That’s when I realized he thought I was a hustler. I should have known because he’d asked me how to get to Woodman Avenue; I’d always heard the sex workers were on Sepulveda Boulevard. This part of The Valley was sort of the old loser-town. The legitimate money was down in Studio City and Sherman Oaks, on the shady side of the Hollywood Hills. Around North Hollywood and further west, you’d get the desperate and clueless, and with them the usual grifters and pimps.
And then, for whatever reason (probably cheap rents), all the way up in the Northwest corner, Chatsworth had become the new capital of fuck production. At least that’s what everyone said. But I saw videos that had been shot along the back fence of my high school in Woodland Hills. I saw performers eating lunch in Northridge all the time.
I have an eye for faces and a brain for names, and there’s something about seeing someone screwing on screen that makes them extra memorable. A friend of a friend of mine actually dated a performer. He lived on the West Side and I met them in a cafe in Venice. I remembered her stage name and three of the scenes I’d seen her in, but I did not bring it up because I have manners.
I say all this to say it’s a new era. The pinup paintings and playmates Howard Stern spoke of in the 1960s were fantasies. There was a clear distinction between art and life. But new technology has changed all that. Even the performers I encountered 15 years ago were playing a different game.
Somewhere in the early aughts, my friend told me about a video he found, supposedly randomly, that featured a girl we had gone to school with. My friend claimed he discovered this video while browsing around in a porn shop, but to me there’s just no way. Among the thousands of tiny images forming an endless collage of smut, he somehow made out her face?
I believe he received this video from an inside source and swore himself to secrecy about it. But anyway, he then passed the video around to his group of friends. What you see, aside from the dirty details, is a timepiece. This was a semi-professional production, shot in a cheap hotel with a decent camera package and lighting arrangements. Sure, these kinds of consumer electronics had been around, but even if a hobbyist made the investment to procure them, it was still a challenge to duplicate and distribute the material.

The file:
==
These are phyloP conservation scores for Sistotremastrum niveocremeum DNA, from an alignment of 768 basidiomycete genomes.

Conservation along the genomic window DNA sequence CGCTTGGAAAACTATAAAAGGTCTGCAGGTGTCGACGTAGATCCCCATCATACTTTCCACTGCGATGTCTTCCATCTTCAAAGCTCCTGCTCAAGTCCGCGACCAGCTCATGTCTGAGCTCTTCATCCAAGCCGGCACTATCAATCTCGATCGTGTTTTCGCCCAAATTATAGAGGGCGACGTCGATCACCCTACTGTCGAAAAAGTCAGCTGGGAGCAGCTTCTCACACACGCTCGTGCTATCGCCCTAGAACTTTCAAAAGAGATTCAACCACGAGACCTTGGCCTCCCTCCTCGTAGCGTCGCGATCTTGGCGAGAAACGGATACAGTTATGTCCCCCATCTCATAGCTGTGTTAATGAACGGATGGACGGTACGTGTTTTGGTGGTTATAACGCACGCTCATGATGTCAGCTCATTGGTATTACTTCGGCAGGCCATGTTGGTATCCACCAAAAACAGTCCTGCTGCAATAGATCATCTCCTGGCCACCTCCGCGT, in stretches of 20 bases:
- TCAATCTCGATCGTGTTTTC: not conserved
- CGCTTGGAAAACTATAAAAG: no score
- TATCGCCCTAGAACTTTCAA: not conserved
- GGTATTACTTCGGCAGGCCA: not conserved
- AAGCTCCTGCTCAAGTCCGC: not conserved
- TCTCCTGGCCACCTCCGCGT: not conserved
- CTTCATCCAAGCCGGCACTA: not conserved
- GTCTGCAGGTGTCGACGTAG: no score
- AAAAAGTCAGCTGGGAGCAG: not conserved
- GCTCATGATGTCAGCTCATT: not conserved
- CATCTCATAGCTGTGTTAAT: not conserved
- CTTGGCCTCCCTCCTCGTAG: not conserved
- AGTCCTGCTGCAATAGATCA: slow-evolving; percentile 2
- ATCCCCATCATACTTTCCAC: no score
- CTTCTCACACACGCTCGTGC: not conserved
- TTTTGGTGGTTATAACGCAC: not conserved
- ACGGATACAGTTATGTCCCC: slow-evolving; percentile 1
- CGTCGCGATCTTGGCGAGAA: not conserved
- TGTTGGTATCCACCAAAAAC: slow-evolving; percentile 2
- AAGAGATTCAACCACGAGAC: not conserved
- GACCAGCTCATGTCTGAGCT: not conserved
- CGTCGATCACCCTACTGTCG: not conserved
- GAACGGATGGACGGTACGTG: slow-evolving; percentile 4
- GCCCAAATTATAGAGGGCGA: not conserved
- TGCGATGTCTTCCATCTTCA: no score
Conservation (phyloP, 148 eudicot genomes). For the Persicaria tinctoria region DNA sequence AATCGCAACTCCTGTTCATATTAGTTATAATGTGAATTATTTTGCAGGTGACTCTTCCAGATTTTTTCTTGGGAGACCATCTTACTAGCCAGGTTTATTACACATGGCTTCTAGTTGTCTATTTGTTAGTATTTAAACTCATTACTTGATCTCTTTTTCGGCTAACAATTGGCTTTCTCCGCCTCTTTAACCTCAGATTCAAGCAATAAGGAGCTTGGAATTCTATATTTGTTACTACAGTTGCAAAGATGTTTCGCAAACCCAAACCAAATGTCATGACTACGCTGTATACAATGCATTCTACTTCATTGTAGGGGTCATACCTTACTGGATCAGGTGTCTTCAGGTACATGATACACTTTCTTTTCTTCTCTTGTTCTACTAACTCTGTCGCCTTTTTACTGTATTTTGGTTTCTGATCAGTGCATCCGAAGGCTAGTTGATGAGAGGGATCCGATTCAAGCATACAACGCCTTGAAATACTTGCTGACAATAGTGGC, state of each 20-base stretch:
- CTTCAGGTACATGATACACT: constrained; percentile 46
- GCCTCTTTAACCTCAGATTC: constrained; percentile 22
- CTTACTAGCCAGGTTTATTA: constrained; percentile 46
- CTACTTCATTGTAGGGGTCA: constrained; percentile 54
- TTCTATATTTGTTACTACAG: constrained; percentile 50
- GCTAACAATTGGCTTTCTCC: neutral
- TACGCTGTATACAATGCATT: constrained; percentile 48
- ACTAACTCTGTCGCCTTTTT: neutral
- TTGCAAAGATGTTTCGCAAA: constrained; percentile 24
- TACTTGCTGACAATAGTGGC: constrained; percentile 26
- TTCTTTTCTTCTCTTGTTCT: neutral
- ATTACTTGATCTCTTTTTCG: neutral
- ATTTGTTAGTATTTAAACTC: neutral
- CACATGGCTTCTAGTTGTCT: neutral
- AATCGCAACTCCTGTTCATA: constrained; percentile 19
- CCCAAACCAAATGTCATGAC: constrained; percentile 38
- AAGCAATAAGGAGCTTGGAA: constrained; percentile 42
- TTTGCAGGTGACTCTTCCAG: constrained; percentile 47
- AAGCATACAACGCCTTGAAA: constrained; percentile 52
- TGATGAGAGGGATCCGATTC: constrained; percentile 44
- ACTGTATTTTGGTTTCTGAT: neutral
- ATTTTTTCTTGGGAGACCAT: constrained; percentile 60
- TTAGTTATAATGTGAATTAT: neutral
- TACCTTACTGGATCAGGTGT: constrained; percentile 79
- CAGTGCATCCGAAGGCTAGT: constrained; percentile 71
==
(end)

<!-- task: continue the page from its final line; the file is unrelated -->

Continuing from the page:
By comparison, my friend Maple very recently told me a story about a guy she met who told her he put a sex video online of himself and his girlfriend. I’m not sure why he posted the video – it may have been “revenge porn,” which is immoral and frequently illegal. But the woman, his ex-girlfriend, apparently liked the response, or exhibitionism or whatever and has made more videos available to the public. That’s to say she began making videos with other people with the purpose of sharing them with strangers.
I’m not saying this is common. But I do think it’s novel that we now live in a time when [some] sexual relationships generate a digital byproduct that’s considerably more graphic than the romantic correspondence of the past. And, far from surprising, it’s come to be expected that this material exists.
What’s truly disturbing is that some individuals believe the demise of a relationship somehow warrants the release of private, intimate moments, captured casually maybe, but nonetheless personal, and dare I say… sacred?
Or maybe that’s the point. Personally, I do not understand the impulse to humiliate a person you were once enamored with. Love does not vanish due to circumstance, and even if there was no love, there’s always common decency.
Maybe in an era of information saturation, of social media feeds so filled with the banal goings on of our friends and former lovers, we need not speak to make an acquaintance. Maybe that’s when unauthorized material becomes the measure of intimacy, the social – and potentially economic and ruinous – currency of our times.
Post Script: In the 90s we used to rent porn movies on VHS cassettes from Tower Records, which was a mainstream music store with alternative leanings. There was no shame or seediness in it. Most of the videos we got were Hollywood send ups like A Clockwork Orgy and Foreskin Gump. It was an time for Porn Stars that were not seen outside of porn. Amateur was not really a genre then and the idea that you’d see someone you knew in one of these videos was unimaginable. You were much more likely to see a friend’s tits in person if she flashed you than you were to see a picture of them. A picture meant taking film in for photo processing, having a print made, and then keeping it somewhere safe.